Dylann Roof sentenced to die
On Tue, Jan. 10, a jury sentenced Dylann Roof to death for the white supremacy-motivated murder of nine people in Charleston, S.C., in June 2015.
The same jury had found Roof, 22, guilty of 33 hate crimes charges a month earlier. The sentencing portion of the trial began on Jan. 3 and lasted a week, during which survivors of the massacre and family members of victims provided emotional testimony. The family of Cynthia Graham Hurd recalled her love of books and her motto “be kinder than necessary.” Ethel Lance was remembered by her daughter as a matriarch who had united her family. Law enforcement officials also testified for the prosecution.
On Jan. 10, federal prosecutor Jay Richardson argued for two hours in favor of the death penalty for Roof for his hate crimes. The jurors, who were made up of nine white people and three black people, needed to reach a unanimous decision in order to impose the death sentence. They deliberated for about three hours before sentencing Roof.
On June 17, 2015, Roof sat among the worshippers at a Bible study in the basement of Charleston’s Emanuel African Methodist Episcopal Church, the oldest such congregation in the Deep South and one with a history of activism and advocacy for civil rights. After about 40 minutes, Roof opened fire with a semiautomatic handgun, killing nine of the 12 people present. Those killed included the Rev. Clementa C. Pinckney, who was the youngest African-American elected to South Carolina’s legislature; and Susie Jackson, an 87-year-old grandmother.
Roof told his youngest victim, 26-year-old Tywanza Sanders, that he was shooting because “you blacks are killing white people on the streets every day and raping white women every day.” He told Polly Shepherd, one of the survivors, that she was spared so that she could “tell the story.”
Dylann Roof had been radicalized by white supremacist websites and online forums such as the Council of Conservative Citizens and Stormfront.org. He had been active on these sites for about three years preceding the shooting, according to a manifesto found shortly after his arrest.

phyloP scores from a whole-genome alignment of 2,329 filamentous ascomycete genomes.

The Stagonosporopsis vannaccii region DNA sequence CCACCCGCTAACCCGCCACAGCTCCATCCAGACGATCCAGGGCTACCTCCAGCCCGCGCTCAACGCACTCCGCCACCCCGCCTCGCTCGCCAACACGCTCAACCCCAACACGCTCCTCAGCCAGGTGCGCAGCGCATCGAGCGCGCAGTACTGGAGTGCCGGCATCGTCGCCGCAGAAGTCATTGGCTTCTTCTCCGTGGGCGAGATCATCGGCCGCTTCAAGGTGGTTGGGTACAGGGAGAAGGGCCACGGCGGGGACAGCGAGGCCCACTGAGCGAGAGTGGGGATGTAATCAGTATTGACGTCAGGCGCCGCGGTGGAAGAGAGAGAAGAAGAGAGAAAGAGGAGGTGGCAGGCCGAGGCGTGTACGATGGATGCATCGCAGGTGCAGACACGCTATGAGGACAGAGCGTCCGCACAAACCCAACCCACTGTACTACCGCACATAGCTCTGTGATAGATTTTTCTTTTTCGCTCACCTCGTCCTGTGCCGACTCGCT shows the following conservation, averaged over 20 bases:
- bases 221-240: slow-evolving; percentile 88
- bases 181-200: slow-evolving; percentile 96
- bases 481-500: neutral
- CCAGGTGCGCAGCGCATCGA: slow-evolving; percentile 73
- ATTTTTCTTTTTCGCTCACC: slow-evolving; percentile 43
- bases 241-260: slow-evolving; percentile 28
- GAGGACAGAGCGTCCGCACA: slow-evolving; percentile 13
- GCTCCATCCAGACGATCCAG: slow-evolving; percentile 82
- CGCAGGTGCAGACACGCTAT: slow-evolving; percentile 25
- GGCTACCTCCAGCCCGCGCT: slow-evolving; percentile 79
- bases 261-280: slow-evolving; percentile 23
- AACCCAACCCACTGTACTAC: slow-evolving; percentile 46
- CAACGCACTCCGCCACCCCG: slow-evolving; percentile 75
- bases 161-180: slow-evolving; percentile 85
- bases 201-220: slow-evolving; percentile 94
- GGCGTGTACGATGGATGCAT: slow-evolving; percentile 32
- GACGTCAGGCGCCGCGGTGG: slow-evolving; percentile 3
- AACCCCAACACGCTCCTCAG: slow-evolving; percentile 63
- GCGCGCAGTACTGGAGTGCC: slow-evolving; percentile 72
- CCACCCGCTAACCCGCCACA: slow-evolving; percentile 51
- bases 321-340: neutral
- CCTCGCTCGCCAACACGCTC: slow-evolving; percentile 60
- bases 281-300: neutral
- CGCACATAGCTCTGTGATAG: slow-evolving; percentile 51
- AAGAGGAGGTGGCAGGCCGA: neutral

The manifesto clearly outlines Roof’s radically hateful and ignorant views, and appears to repeat the racist falsehoods that he found in this online community. It explains in great detail his belief that movements toward racial equality have harmed society and concludes by saying that Roof felt he had “no choice” but to commit the massacre because “someone has to have the bravery to take it into the real world” and offline. During his confession following his arrest, Roof told authorities that he had been trying to start a “race war.”
Roof insisted that he represent himself during the sentencing phase of his trial. He did not want his capital defense team to discuss his mental health — at least two psychiatric evaluations have been conducted since his arrest, and their results are not available to the public — or his family or educational background. The day his sentence was imposed, Roof delivered a rambling, five-minute closing statement to the jury during which he told them, “Anyone, including the prosecution, who thinks I am filled with hate has no idea what real hate is,” and “I think it’s safe to say that someone in their right mind wouldn’t go into a church and kill people.” He reminded the jurors that the decision to sentence him to death needed to be unanimous.
Following the decision, family members of the victims reacted in a press conference. “It’s hard to say that this person deserves to live when [the] other nine didn’t,” said Cynthia Graham Hurd’s brother, Melvin Graham. Ethel Lance’s daughter, the Rev. Sharon Risher, said that she was deeply opposed to the death penalty but that Roof has challenged her stance during the ordeal because of his lack of remorse and because he “continues to be evil.”
Others around the country who oppose the death sentence still disagree with the court’s decision. An editorial published in the Washington Post on Jan. 4, titled “Even Dylann Roof should not receive a death sentence,” stated that “the practice of killing human beings, even with all the due process in the world, is also in tension with the inherent dignity Americans should ascribe to human life.”
Dylann Roof was formally sentenced to death the day after the decision. He has until Wed, Jan. 25 to appeal.